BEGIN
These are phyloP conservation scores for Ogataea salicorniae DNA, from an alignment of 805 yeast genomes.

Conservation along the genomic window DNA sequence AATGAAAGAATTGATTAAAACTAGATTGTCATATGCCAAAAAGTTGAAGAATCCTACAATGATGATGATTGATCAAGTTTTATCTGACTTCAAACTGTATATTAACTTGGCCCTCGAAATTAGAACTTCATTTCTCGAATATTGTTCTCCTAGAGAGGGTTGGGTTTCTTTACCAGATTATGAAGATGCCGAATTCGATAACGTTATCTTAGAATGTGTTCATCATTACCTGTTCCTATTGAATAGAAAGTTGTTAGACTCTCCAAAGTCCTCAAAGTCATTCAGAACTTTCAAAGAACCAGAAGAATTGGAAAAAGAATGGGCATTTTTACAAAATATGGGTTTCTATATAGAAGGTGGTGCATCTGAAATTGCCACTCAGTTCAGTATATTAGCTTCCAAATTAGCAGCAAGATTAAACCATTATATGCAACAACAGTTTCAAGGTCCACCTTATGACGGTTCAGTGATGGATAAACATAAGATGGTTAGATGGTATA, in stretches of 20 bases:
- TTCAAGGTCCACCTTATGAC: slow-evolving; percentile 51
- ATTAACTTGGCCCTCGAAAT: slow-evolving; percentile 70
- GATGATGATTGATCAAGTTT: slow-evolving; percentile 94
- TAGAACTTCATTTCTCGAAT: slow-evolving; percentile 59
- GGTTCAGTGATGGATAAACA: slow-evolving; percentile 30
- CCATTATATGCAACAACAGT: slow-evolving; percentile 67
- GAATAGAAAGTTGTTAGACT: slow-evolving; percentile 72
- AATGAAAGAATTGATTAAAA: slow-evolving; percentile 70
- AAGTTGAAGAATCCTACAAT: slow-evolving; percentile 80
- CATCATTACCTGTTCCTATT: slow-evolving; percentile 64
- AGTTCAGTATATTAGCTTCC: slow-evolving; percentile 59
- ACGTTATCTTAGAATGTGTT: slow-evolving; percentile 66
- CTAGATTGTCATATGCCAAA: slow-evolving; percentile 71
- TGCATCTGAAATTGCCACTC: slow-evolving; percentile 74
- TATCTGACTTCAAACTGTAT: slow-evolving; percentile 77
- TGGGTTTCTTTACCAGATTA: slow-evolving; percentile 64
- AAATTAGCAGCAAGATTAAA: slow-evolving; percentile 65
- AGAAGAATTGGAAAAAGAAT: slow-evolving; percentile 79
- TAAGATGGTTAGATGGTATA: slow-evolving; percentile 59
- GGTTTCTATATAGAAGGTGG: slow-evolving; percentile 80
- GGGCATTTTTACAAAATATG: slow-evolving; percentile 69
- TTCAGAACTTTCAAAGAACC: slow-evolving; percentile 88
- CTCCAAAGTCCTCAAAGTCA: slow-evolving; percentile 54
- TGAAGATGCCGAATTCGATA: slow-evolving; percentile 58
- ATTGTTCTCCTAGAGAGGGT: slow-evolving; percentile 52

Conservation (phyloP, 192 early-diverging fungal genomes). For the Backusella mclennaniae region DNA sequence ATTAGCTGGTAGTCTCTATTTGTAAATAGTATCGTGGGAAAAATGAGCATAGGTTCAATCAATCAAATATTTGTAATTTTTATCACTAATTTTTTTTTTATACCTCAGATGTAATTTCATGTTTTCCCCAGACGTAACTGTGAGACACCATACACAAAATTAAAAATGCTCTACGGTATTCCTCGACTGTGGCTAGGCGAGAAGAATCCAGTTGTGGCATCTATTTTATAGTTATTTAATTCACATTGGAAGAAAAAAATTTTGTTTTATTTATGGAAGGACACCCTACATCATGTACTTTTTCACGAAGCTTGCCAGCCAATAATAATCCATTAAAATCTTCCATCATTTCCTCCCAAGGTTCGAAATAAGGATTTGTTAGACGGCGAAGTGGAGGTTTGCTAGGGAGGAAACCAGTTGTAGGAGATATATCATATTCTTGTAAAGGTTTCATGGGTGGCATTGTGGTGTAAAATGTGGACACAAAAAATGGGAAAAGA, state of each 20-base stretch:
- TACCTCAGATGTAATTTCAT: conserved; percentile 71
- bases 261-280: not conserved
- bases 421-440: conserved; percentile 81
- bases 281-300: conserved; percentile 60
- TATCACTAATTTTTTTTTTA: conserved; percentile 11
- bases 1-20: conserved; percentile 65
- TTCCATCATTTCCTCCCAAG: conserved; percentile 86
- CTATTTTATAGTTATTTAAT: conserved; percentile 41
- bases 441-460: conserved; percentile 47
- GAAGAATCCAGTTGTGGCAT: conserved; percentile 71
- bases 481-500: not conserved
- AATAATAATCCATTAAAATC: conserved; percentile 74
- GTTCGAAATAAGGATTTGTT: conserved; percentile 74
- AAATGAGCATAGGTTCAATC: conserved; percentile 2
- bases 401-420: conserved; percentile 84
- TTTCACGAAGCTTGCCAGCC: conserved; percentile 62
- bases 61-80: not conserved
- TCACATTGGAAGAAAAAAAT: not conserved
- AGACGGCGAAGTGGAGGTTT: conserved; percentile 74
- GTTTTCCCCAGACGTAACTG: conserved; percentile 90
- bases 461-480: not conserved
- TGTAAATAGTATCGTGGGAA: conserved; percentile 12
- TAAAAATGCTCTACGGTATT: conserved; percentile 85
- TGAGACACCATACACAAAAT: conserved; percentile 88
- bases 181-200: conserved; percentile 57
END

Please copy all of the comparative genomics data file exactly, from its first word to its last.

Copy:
These are phyloP conservation scores for Ogataea salicorniae DNA, from an alignment of 805 yeast genomes.

Conservation along the genomic window DNA sequence AATGAAAGAATTGATTAAAACTAGATTGTCATATGCCAAAAAGTTGAAGAATCCTACAATGATGATGATTGATCAAGTTTTATCTGACTTCAAACTGTATATTAACTTGGCCCTCGAAATTAGAACTTCATTTCTCGAATATTGTTCTCCTAGAGAGGGTTGGGTTTCTTTACCAGATTATGAAGATGCCGAATTCGATAACGTTATCTTAGAATGTGTTCATCATTACCTGTTCCTATTGAATAGAAAGTTGTTAGACTCTCCAAAGTCCTCAAAGTCATTCAGAACTTTCAAAGAACCAGAAGAATTGGAAAAAGAATGGGCATTTTTACAAAATATGGGTTTCTATATAGAAGGTGGTGCATCTGAAATTGCCACTCAGTTCAGTATATTAGCTTCCAAATTAGCAGCAAGATTAAACCATTATATGCAACAACAGTTTCAAGGTCCACCTTATGACGGTTCAGTGATGGATAAACATAAGATGGTTAGATGGTATA, in stretches of 20 bases:
- TTCAAGGTCCACCTTATGAC: slow-evolving; percentile 51
- ATTAACTTGGCCCTCGAAAT: slow-evolving; percentile 70
- GATGATGATTGATCAAGTTT: slow-evolving; percentile 94
- TAGAACTTCATTTCTCGAAT: slow-evolving; percentile 59
- GGTTCAGTGATGGATAAACA: slow-evolving; percentile 30
- CCATTATATGCAACAACAGT: slow-evolving; percentile 67
- GAATAGAAAGTTGTTAGACT: slow-evolving; percentile 72
- AATGAAAGAATTGATTAAAA: slow-evolving; percentile 70
- AAGTTGAAGAATCCTACAAT: slow-evolving; percentile 80
- CATCATTACCTGTTCCTATT: slow-evolving; percentile 64
- AGTTCAGTATATTAGCTTCC: slow-evolving; percentile 59
- ACGTTATCTTAGAATGTGTT: slow-evolving; percentile 66
- CTAGATTGTCATATGCCAAA: slow-evolving; percentile 71
- TGCATCTGAAATTGCCACTC: slow-evolving; percentile 74
- TATCTGACTTCAAACTGTAT: slow-evolving; percentile 77
- TGGGTTTCTTTACCAGATTA: slow-evolving; percentile 64
- AAATTAGCAGCAAGATTAAA: slow-evolving; percentile 65
- AGAAGAATTGGAAAAAGAAT: slow-evolving; percentile 79
- TAAGATGGTTAGATGGTATA: slow-evolving; percentile 59
- GGTTTCTATATAGAAGGTGG: slow-evolving; percentile 80
- GGGCATTTTTACAAAATATG: slow-evolving; percentile 69
- TTCAGAACTTTCAAAGAACC: slow-evolving; percentile 88
- CTCCAAAGTCCTCAAAGTCA: slow-evolving; percentile 54
- TGAAGATGCCGAATTCGATA: slow-evolving; percentile 58
- ATTGTTCTCCTAGAGAGGGT: slow-evolving; percentile 52

Conservation (phyloP, 192 early-diverging fungal genomes). For the Backusella mclennaniae region DNA sequence ATTAGCTGGTAGTCTCTATTTGTAAATAGTATCGTGGGAAAAATGAGCATAGGTTCAATCAATCAAATATTTGTAATTTTTATCACTAATTTTTTTTTTATACCTCAGATGTAATTTCATGTTTTCCCCAGACGTAACTGTGAGACACCATACACAAAATTAAAAATGCTCTACGGTATTCCTCGACTGTGGCTAGGCGAGAAGAATCCAGTTGTGGCATCTATTTTATAGTTATTTAATTCACATTGGAAGAAAAAAATTTTGTTTTATTTATGGAAGGACACCCTACATCATGTACTTTTTCACGAAGCTTGCCAGCCAATAATAATCCATTAAAATCTTCCATCATTTCCTCCCAAGGTTCGAAATAAGGATTTGTTAGACGGCGAAGTGGAGGTTTGCTAGGGAGGAAACCAGTTGTAGGAGATATATCATATTCTTGTAAAGGTTTCATGGGTGGCATTGTGGTGTAAAATGTGGACACAAAAAATGGGAAAAGA, state of each 20-base stretch:
- TACCTCAGATGTAATTTCAT: conserved; percentile 71
- bases 261-280: not conserved
- bases 421-440: conserved; percentile 81
- bases 281-300: conserved; percentile 60
- TATCACTAATTTTTTTTTTA: conserved; percentile 11
- bases 1-20: conserved; percentile 65
- TTCCATCATTTCCTCCCAAG: conserved; percentile 86
- CTATTTTATAGTTATTTAAT: conserved; percentile 41
- bases 441-460: conserved; percentile 47
- GAAGAATCCAGTTGTGGCAT: conserved; percentile 71
- bases 481-500: not conserved
- AATAATAATCCATTAAAATC: conserved; percentile 74
- GTTCGAAATAAGGATTTGTT: conserved; percentile 74
- AAATGAGCATAGGTTCAATC: conserved; percentile 2
- bases 401-420: conserved; percentile 84
- TTTCACGAAGCTTGCCAGCC: conserved; percentile 62
- bases 61-80: not conserved
- TCACATTGGAAGAAAAAAAT: not conserved
- AGACGGCGAAGTGGAGGTTT: conserved; percentile 74
- GTTTTCCCCAGACGTAACTG: conserved; percentile 90
- bases 461-480: not conserved
- TGTAAATAGTATCGTGGGAA: conserved; percentile 12
- TAAAAATGCTCTACGGTATT: conserved; percentile 85
- TGAGACACCATACACAAAAT: conserved; percentile 88
- bases 181-200: conserved; percentile 57